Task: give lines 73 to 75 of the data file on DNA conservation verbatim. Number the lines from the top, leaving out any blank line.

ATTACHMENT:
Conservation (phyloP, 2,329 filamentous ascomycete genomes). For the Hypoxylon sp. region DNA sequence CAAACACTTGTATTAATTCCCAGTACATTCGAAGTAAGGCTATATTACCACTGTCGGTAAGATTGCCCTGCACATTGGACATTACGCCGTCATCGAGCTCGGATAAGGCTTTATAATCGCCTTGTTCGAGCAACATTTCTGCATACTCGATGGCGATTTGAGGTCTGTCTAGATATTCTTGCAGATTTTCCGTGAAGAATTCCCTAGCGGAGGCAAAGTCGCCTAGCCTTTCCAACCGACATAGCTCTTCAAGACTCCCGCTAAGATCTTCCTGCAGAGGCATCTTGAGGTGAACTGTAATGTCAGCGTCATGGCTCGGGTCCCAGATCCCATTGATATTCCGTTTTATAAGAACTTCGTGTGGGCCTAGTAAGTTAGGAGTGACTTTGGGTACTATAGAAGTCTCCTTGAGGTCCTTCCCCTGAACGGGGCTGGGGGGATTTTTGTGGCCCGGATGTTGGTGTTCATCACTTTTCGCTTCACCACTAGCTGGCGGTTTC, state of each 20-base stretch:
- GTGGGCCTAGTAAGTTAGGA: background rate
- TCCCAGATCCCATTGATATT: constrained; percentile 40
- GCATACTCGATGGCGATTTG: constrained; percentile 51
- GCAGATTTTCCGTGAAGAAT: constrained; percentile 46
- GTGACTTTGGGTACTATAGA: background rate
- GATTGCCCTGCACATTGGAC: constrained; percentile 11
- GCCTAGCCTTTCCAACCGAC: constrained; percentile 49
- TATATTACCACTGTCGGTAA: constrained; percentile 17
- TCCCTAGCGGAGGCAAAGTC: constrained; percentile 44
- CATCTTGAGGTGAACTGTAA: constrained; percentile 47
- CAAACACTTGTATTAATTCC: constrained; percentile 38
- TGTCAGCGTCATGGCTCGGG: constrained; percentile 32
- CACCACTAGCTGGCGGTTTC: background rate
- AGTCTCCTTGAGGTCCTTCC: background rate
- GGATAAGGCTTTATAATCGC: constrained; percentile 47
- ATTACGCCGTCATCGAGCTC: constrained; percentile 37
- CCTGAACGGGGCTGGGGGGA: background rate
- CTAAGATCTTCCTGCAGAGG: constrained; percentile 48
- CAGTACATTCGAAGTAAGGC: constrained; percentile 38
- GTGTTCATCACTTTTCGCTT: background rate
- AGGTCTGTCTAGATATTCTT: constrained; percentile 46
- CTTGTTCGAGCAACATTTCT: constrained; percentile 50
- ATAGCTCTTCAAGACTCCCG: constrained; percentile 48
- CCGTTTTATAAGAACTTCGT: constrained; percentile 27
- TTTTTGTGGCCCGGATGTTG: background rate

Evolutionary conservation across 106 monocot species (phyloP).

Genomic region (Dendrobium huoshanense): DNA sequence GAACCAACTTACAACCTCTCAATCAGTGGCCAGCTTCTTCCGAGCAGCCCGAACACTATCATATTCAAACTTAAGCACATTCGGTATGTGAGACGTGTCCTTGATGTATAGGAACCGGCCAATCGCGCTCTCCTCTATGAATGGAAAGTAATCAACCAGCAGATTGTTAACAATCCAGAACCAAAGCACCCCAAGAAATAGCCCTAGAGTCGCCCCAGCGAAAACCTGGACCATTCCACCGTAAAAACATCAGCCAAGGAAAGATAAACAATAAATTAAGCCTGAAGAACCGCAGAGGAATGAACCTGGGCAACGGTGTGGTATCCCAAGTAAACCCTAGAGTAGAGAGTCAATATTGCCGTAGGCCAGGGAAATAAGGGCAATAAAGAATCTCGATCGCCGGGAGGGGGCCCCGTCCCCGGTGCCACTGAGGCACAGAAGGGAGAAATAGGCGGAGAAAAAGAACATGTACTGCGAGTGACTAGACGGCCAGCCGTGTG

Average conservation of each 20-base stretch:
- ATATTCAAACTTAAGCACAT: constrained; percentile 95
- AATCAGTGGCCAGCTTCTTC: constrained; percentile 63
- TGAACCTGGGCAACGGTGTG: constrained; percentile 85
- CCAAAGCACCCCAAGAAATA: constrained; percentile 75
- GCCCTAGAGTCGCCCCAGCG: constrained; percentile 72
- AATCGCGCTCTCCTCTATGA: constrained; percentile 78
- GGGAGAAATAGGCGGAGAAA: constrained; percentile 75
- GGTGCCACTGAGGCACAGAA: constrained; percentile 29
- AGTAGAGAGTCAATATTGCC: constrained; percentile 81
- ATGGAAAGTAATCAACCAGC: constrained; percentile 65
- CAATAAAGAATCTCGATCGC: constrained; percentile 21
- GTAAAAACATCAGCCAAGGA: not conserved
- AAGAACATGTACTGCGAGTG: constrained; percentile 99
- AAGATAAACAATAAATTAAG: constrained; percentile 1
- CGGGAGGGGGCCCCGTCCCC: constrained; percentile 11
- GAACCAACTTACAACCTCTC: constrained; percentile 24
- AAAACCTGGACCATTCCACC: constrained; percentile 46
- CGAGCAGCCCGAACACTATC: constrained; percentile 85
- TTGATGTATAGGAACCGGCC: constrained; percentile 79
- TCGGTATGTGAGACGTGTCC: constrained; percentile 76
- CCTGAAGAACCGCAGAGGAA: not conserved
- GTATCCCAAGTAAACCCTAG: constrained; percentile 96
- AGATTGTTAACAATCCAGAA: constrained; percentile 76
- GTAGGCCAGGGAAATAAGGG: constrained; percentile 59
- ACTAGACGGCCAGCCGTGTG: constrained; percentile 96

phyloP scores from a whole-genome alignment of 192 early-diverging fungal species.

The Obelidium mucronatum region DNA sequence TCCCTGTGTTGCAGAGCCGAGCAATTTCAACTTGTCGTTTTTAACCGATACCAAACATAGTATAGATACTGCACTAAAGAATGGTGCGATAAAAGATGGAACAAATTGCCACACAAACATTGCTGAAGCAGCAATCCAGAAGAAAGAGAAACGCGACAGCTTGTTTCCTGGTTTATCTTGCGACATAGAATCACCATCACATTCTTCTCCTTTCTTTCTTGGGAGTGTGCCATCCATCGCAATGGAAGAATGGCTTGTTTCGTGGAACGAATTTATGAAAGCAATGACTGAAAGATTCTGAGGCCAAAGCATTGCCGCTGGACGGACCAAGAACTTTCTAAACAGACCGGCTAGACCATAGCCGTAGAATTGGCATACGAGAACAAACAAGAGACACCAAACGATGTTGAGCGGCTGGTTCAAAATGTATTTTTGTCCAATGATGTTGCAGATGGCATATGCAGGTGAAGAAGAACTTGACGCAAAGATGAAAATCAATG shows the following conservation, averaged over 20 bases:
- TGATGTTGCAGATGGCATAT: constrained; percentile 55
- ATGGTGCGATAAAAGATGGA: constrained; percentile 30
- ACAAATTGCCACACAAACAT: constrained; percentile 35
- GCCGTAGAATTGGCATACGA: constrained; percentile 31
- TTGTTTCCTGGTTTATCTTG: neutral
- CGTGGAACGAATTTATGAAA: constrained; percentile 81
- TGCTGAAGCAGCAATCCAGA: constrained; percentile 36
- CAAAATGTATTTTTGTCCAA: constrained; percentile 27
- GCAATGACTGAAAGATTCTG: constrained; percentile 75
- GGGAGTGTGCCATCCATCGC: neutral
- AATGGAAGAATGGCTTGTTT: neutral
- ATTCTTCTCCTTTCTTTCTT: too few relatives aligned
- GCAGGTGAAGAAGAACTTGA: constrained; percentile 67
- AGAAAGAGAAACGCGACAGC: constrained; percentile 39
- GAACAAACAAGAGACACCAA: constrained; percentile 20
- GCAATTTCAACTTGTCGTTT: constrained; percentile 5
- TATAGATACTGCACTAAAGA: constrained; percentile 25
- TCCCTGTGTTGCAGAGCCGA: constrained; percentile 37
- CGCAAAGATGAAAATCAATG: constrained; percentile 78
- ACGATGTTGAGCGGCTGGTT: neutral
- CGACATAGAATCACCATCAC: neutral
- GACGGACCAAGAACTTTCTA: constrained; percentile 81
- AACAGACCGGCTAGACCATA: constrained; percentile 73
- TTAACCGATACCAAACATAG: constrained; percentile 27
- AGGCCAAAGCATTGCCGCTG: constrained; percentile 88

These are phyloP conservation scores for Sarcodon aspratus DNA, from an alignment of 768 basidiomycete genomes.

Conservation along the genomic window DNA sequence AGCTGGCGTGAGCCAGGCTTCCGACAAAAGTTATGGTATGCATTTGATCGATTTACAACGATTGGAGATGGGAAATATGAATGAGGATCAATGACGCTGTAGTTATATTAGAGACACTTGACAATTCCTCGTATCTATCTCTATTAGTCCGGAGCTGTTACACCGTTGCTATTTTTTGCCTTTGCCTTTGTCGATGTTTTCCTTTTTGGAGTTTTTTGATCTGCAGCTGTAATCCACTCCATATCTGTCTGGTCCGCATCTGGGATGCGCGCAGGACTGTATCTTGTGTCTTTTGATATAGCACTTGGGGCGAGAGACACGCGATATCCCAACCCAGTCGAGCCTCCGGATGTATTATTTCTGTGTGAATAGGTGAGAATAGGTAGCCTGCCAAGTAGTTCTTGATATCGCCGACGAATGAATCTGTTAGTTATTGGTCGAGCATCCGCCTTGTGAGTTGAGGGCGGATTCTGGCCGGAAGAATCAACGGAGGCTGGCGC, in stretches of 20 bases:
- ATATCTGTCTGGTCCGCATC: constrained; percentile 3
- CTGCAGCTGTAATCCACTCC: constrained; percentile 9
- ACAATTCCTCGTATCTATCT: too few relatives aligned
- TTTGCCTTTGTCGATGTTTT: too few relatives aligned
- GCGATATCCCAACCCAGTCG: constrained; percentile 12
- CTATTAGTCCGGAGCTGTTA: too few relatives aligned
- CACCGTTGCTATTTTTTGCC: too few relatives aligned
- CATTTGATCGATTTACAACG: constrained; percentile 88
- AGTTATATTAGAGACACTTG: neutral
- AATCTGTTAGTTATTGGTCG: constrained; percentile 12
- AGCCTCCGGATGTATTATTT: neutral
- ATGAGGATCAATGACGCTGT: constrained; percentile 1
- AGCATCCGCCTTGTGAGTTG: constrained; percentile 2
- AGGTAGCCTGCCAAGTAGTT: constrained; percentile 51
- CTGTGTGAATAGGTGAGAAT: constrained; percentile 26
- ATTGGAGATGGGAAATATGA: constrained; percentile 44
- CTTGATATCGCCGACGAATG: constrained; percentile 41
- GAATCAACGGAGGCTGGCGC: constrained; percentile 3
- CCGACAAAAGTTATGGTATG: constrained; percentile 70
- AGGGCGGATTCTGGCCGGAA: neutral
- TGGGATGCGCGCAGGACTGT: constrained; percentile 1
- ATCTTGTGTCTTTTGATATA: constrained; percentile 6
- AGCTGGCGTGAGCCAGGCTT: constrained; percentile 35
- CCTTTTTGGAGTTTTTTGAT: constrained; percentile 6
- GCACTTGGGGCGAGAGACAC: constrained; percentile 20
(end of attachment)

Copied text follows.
- TATAGATACTGCACTAAAGA: constrained; percentile 25
- TCCCTGTGTTGCAGAGCCGA: constrained; percentile 37
- CGCAAAGATGAAAATCAATG: constrained; percentile 78